The European Union is facing a truly terrifying array of crises. After prolonged euro and sovereign-debt crises polarized and radicalized the continent, creating a deep north-south rift, the arrival of hundreds of thousands of refugees has pitted east (plus the United Kingdom) against west. Add to that numerous other divides and contradictions, and the EU’s collapse seems to many more likely than ever.
Consider the wide variations among EU countries’ energy policies, beginning with incompatible energy-pricing structures that run counter to the idea of a single internal market. Countries have also adopted incompatible solutions, making it extremely difficult to integrate national energy networks.
For example, whereas France derives the majority of its electricity from nuclear energy, Germany rushed to close all of its nuclear power plants after the 2011 meltdown at Japan’s Fukushima plant. Now Germany, along with Spain, is focusing on renewables like wind and solar – but remains highly dependent on fossil fuels when there is no wind or sun.
Meanwhile, the security challenge posed by Russia has grown steadily since 2008, and has become especially serious since last year’s illegal annexation of Crimea and invasion of parts of eastern Ukraine. Continued fighting and unresolved territorial claims have injected a new sense of urgency into discussions about Europe’s energy policy and, specifically, its dependence on imported energy.
Russia is also involved in another serious challenge to European security and stability: the crisis in Syria that is producing the hundreds of thousands of refugees now flocking to Europe. The refugee crisis is rooted partly in the failure of European foreign policy to prevent North Africa and the Middle East from descending into chaos. But Russian attacks on groups fighting Syrian President Bashar al-Assad’s regime are exacerbating instability in large swaths of the country, driving even more desperate people to seek shelter in Europe.
As if these challenges were not enough, the EU is plagued by fundamental questions about its democratic legitimacy. Extremist ideologies are gaining ground, and separatist movements have been reenergized.
During the first half of this year, Greeks seemed to be pitted against Europe. A similar drama is now playing out in Portugal, where a left-wing coalition includes politicians deeply hostile toward Europe, while the president insists that the old center-right government can win support by emphasizing the country’s commitment to Europe. Spain may soon face a similar dilemma.
Simply put, Europe is overloaded by crises – so overloaded, in fact, that many claim it is too weary to respond effectively to new challenges as they arise. Years of trauma, according to this view, have sapped the psychic energy its leaders need to design effective solutions, and the political capital needed to win support for these solutions. That is why the response to the refugee crisis has been so sorely lacking.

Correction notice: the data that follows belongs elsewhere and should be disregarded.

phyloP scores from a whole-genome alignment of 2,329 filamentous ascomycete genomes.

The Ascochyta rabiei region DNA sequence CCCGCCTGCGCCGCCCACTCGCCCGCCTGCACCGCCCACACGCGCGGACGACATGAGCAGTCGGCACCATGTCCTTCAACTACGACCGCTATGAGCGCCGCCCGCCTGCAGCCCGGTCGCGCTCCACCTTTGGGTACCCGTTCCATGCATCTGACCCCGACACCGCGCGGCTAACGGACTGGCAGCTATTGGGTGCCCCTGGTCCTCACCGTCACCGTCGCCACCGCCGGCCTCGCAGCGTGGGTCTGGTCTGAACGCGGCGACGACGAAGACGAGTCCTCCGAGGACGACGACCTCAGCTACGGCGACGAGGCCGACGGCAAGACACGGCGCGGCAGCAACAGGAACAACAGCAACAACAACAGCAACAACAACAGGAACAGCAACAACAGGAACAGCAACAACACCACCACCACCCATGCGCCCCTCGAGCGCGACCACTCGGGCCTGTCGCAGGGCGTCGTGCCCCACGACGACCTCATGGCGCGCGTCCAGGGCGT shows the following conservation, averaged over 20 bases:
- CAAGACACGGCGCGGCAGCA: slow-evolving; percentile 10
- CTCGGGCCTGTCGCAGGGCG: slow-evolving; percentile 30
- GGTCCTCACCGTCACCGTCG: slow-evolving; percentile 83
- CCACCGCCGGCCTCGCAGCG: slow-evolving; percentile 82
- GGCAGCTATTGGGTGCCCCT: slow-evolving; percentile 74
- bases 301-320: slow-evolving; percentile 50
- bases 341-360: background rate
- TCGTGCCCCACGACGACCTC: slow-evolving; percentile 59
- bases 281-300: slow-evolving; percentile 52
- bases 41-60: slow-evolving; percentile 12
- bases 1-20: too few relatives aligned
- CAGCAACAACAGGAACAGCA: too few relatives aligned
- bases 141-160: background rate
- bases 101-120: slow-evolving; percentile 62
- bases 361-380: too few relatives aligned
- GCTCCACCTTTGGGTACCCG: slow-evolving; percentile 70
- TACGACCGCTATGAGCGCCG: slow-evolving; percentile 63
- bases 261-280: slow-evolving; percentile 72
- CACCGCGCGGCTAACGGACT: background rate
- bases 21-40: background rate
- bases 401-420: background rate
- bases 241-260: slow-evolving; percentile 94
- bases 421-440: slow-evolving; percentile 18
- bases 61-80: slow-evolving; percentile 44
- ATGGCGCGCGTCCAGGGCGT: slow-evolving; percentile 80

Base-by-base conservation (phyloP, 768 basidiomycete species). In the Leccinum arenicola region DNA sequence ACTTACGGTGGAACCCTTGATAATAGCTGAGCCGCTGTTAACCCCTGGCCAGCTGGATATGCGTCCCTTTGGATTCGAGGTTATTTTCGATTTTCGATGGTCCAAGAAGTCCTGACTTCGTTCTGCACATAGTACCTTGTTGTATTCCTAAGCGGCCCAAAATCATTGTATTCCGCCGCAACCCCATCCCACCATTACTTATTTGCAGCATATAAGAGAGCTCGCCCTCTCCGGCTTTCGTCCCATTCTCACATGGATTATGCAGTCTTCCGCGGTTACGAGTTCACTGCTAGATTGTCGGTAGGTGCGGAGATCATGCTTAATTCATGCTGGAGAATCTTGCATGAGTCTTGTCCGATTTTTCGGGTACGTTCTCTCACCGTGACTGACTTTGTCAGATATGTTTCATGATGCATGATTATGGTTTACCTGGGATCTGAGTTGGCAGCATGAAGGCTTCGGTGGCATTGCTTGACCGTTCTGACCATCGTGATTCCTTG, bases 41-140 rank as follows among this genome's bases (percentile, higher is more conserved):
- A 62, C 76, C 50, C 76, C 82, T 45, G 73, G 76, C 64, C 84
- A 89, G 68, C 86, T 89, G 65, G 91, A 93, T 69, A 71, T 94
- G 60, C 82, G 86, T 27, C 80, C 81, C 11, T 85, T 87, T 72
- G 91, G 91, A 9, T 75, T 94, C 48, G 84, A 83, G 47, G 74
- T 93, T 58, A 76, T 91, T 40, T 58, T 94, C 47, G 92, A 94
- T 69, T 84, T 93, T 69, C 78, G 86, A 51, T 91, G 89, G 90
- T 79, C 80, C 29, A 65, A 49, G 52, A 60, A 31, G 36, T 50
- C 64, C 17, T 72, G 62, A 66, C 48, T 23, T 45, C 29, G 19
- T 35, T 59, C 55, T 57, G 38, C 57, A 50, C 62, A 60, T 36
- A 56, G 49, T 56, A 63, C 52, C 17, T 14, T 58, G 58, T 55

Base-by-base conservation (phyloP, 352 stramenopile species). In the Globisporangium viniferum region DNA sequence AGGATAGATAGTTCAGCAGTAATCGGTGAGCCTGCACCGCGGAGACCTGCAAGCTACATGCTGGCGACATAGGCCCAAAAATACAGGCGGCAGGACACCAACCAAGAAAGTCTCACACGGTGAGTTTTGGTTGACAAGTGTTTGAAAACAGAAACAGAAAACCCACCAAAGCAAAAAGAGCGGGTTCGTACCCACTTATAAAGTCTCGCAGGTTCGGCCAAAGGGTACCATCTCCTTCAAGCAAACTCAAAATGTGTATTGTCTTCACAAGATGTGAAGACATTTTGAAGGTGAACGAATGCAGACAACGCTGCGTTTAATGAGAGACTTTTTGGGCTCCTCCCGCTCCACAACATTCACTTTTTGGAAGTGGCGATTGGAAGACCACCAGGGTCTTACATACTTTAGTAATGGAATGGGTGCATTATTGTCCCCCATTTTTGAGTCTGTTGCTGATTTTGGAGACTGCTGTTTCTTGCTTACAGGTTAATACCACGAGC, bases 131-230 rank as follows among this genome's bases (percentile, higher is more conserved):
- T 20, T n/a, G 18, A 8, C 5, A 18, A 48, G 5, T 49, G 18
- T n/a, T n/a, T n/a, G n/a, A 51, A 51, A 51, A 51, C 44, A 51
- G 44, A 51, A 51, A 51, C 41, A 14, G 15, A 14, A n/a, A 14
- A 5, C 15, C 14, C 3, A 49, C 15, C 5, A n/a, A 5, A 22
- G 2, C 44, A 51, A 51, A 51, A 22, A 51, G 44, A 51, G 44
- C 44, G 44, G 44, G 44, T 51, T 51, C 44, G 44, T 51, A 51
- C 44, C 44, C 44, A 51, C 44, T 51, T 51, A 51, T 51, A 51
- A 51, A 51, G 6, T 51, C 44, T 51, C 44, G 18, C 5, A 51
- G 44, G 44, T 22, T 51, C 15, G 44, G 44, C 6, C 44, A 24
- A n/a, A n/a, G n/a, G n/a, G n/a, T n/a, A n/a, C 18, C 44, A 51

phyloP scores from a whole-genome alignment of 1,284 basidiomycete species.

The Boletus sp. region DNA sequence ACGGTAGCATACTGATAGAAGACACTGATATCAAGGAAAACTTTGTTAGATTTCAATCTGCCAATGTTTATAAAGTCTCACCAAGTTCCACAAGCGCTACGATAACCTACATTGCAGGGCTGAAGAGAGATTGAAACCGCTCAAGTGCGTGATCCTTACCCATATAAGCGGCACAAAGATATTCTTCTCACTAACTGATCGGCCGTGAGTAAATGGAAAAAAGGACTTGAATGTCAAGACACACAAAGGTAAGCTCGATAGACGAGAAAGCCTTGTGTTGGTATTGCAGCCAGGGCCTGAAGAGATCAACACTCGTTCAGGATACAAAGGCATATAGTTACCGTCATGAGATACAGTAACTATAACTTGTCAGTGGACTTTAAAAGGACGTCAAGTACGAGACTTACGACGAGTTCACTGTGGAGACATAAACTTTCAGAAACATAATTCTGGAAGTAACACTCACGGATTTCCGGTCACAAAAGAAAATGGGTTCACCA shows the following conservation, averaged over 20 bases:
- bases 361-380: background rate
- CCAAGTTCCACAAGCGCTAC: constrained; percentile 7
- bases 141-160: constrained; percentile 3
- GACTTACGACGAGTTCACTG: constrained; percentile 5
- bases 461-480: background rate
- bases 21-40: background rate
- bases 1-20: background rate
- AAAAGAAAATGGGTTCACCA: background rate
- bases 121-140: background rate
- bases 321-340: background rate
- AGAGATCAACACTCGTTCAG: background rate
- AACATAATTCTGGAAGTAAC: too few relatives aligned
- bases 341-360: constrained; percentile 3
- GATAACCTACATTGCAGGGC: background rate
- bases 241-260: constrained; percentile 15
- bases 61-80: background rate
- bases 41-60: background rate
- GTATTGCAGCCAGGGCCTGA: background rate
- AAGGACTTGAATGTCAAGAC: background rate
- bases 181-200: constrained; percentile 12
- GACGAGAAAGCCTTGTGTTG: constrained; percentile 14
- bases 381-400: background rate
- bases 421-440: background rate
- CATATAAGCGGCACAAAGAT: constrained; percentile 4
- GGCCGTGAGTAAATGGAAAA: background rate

But the EU was built on the expectation of crisis. Jean Monnet, one of the EU’s founding fathers, repeatedly returned to the notion that the urgency of emergency would propel integration. As he put it, “Europe will be forged in crises, and will be the sum of the solutions adopted for those crises.”
And yet the problems driving such crises, one could argue, must be small enough to be manageable. Too large a crisis – or too many crises at once – threatens to overwhelm the EU’s capacity to respond, ultimately leading to breakdown. In Hamlet, Claudius, contemplating Ophelia’s deteriorating mental state, observes that, “When sorrows come, they come not single spies/but in battalions.” Ultimately, of course, Ophelia goes mad and drowns herself.
But Claudius, a tyrannical murderer, is not exactly a font of political wisdom. In fact, addressing multiple crises simultaneously can make them all easier to resolve, by increasing the scope for tradeoffs. In the EU, where competing interests often impede effective responses to crises, this approach could be the key to progress. Far from imposing on countries’ sovereignty, the EU would thus become an arena for the negotiation of mutually beneficial compromises.
For example, Germany’s reluctance to provide debt relief to southern European countries has helped to prolong their woes; now, however, it may have sufficient incentive to do more, as it would reap immediate benefits from an EU-wide solution to the refugee crisis. Similarly, military integration could boost strategic effectiveness and reduce costs, especially for countries with larger defense budgets.
A form of this “issue-linking” approach is already used in international trade negotiations. Though major breakthroughs are difficult to achieve, they result in overall gains for all participants.
Europe needs to recover the mentality of 1989, when the movement of large numbers of people across borders – initially, the Hungarian-Austrian frontier – prompted reform and openness, rather than a silo mentality. During that wave of revolutions, protesters seeking freedom thought in terms of Europe and their own countries’ aspirations simultaneously. The strengthening of the former was integral to the legitimacy of the latter.
In 2015, no less than in 1989, European nation-states need more insurance against external pressures and strategic shocks than the nation-state can provide. And now, as then, only the EU can provide it.
is Professor of History and International Affairs at Princeton University and Marie Curie Professor of History at the European University Institute, Florence. His most recent book is The Creation and Destruction of Value: The Globalization Cycle.